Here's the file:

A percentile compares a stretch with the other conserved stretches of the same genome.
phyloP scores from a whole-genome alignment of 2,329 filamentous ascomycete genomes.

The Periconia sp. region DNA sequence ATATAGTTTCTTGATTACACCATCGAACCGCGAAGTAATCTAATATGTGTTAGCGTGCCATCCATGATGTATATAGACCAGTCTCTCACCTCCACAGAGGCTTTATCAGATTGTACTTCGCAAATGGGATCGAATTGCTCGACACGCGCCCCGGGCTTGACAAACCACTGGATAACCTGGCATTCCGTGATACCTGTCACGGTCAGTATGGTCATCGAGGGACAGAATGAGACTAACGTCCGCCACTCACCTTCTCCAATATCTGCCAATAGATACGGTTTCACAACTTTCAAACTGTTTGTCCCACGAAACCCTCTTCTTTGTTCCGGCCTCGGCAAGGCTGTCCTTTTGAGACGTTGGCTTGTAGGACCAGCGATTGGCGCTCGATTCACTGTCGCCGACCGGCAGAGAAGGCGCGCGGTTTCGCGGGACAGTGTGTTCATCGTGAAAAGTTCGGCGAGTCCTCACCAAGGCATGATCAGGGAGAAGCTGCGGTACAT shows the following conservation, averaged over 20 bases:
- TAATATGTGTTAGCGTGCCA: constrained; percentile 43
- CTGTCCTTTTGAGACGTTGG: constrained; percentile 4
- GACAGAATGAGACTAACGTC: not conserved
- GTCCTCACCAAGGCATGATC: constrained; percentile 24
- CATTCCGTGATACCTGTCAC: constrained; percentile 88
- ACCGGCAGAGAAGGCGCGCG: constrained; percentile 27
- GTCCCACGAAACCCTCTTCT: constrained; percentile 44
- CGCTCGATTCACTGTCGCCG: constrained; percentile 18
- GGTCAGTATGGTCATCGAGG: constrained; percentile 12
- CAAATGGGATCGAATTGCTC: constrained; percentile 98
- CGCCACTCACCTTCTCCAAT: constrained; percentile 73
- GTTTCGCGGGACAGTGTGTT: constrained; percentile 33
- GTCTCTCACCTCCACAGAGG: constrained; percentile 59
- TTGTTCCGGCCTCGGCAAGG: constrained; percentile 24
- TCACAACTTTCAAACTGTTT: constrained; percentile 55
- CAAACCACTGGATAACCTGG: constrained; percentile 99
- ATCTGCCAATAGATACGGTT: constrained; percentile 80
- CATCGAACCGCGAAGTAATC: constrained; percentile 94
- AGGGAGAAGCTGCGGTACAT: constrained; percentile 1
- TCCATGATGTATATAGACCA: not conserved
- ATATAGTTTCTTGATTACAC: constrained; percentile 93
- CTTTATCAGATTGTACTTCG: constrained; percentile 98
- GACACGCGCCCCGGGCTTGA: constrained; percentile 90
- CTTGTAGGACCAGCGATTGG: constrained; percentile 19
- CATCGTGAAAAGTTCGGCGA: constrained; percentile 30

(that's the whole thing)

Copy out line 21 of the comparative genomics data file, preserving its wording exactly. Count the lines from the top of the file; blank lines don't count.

- CATCGAACCGCGAAGTAATC: constrained; percentile 94